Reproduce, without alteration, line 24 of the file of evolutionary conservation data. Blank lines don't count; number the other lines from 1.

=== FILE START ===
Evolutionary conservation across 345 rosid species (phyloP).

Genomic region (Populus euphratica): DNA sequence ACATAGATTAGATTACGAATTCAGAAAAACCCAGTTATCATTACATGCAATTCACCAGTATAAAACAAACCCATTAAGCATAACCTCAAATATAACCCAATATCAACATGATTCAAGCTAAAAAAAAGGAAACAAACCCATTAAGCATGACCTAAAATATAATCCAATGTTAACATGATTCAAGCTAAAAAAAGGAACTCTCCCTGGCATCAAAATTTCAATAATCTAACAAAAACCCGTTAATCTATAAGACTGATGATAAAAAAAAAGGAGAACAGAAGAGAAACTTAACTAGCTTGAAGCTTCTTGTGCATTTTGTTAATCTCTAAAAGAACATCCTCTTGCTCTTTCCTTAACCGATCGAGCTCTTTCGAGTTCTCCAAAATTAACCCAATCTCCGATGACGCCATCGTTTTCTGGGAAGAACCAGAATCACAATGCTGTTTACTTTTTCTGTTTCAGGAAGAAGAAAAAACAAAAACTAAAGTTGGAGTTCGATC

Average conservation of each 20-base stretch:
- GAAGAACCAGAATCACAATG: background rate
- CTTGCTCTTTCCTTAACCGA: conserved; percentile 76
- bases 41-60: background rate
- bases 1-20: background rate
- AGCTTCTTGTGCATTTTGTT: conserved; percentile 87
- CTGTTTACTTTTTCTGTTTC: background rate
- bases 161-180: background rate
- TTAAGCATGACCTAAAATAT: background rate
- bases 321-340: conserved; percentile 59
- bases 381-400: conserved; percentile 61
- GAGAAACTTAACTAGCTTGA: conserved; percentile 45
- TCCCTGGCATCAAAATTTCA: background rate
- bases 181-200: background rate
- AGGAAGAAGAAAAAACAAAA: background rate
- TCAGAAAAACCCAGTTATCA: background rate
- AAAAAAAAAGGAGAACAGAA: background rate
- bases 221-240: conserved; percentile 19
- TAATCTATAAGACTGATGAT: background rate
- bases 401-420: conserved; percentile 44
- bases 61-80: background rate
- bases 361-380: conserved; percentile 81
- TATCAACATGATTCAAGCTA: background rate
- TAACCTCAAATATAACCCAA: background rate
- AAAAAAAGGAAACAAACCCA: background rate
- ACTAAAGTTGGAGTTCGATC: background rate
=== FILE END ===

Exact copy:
- bases 361-380: conserved; percentile 81